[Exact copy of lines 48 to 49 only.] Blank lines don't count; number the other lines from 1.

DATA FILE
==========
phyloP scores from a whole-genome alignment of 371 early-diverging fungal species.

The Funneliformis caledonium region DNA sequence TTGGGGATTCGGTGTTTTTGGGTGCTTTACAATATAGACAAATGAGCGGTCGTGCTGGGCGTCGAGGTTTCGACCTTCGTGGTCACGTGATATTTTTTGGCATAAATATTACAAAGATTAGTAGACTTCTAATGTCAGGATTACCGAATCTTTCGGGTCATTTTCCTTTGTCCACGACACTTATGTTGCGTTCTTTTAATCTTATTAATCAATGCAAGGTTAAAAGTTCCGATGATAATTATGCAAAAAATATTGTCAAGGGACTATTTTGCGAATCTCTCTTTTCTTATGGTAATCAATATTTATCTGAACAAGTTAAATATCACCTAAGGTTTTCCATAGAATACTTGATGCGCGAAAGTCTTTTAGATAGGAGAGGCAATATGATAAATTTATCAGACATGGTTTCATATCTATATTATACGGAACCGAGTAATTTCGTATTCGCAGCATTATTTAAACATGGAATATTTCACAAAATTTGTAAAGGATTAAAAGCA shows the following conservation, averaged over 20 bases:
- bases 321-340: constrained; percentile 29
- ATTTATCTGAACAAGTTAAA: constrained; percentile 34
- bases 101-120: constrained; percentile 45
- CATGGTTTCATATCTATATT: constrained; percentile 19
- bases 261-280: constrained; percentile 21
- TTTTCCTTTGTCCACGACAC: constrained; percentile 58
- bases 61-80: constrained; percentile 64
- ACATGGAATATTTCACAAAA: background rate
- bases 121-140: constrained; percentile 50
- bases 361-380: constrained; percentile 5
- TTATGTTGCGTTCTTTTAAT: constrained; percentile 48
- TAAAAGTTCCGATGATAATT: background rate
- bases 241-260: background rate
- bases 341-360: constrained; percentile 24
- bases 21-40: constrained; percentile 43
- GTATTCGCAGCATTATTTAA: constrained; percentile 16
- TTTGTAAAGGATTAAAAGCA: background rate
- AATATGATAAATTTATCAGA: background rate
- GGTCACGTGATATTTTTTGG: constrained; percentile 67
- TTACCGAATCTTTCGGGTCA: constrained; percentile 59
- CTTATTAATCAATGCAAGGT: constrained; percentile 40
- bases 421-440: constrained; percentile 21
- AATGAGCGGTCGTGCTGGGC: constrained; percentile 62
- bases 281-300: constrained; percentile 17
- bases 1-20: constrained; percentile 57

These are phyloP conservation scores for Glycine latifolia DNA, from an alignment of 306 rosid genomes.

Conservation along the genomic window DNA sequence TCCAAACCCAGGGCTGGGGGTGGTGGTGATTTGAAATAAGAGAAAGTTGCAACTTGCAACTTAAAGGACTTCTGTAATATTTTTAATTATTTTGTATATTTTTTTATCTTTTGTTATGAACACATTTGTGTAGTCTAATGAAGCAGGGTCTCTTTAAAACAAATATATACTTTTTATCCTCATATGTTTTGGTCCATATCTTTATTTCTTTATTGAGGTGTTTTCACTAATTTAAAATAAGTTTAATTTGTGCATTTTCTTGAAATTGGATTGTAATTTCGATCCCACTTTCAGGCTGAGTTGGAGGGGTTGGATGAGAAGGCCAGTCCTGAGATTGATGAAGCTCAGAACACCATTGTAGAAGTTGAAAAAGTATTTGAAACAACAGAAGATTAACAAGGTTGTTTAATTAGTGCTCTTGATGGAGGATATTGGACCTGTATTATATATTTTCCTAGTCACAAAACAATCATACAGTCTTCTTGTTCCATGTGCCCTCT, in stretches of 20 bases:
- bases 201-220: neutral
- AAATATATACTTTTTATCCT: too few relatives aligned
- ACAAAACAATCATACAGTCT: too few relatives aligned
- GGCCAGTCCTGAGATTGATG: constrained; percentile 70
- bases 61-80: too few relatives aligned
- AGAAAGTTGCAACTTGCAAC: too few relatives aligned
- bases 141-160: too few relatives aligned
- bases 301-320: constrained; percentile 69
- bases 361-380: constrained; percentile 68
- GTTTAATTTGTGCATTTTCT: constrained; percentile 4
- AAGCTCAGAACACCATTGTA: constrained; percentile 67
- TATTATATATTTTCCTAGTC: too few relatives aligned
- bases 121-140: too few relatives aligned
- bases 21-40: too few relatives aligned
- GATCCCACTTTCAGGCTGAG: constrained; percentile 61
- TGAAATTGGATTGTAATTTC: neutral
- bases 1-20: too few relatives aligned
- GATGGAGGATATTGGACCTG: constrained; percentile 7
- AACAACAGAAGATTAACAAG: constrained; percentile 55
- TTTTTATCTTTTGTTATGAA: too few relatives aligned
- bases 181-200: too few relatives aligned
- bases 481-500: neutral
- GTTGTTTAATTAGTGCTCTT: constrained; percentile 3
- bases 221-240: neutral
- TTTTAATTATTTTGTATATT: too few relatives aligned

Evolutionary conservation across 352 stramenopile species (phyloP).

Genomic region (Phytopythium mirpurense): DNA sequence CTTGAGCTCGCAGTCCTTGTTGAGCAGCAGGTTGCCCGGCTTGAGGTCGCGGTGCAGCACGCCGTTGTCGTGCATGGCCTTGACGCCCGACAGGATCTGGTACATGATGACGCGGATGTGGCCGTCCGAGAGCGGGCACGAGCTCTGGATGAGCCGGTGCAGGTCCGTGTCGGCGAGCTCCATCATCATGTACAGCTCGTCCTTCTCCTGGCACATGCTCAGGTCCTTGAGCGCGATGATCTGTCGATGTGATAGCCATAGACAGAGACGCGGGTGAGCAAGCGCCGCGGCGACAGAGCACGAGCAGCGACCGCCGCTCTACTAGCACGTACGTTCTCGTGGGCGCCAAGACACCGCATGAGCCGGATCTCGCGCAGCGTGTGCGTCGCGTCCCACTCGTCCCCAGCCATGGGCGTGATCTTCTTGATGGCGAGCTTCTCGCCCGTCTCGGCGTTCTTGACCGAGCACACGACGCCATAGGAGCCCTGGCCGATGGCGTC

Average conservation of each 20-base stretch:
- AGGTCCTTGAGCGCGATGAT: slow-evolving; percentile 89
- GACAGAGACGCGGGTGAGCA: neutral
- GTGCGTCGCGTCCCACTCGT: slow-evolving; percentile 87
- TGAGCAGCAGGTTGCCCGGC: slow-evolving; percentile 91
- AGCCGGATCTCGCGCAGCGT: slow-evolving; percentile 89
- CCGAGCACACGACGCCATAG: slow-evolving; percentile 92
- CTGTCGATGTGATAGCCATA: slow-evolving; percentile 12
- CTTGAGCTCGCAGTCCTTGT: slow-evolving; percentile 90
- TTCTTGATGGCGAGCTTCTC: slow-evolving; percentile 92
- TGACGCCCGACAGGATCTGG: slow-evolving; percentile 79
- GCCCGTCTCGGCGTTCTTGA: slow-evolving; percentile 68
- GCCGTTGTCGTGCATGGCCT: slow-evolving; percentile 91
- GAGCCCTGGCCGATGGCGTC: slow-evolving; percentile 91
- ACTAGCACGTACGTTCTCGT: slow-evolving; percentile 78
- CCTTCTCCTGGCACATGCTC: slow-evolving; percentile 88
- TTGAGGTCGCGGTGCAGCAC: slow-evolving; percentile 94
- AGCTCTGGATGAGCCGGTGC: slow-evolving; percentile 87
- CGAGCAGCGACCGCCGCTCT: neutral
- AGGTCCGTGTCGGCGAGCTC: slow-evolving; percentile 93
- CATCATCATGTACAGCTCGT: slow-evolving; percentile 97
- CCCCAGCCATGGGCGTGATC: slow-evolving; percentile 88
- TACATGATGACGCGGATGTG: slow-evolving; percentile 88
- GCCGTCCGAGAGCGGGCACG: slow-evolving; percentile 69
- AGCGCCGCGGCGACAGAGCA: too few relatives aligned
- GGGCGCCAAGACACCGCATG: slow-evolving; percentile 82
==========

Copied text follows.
- AACAACAGAAGATTAACAAG: constrained; percentile 55
- TTTTTATCTTTTGTTATGAA: too few relatives aligned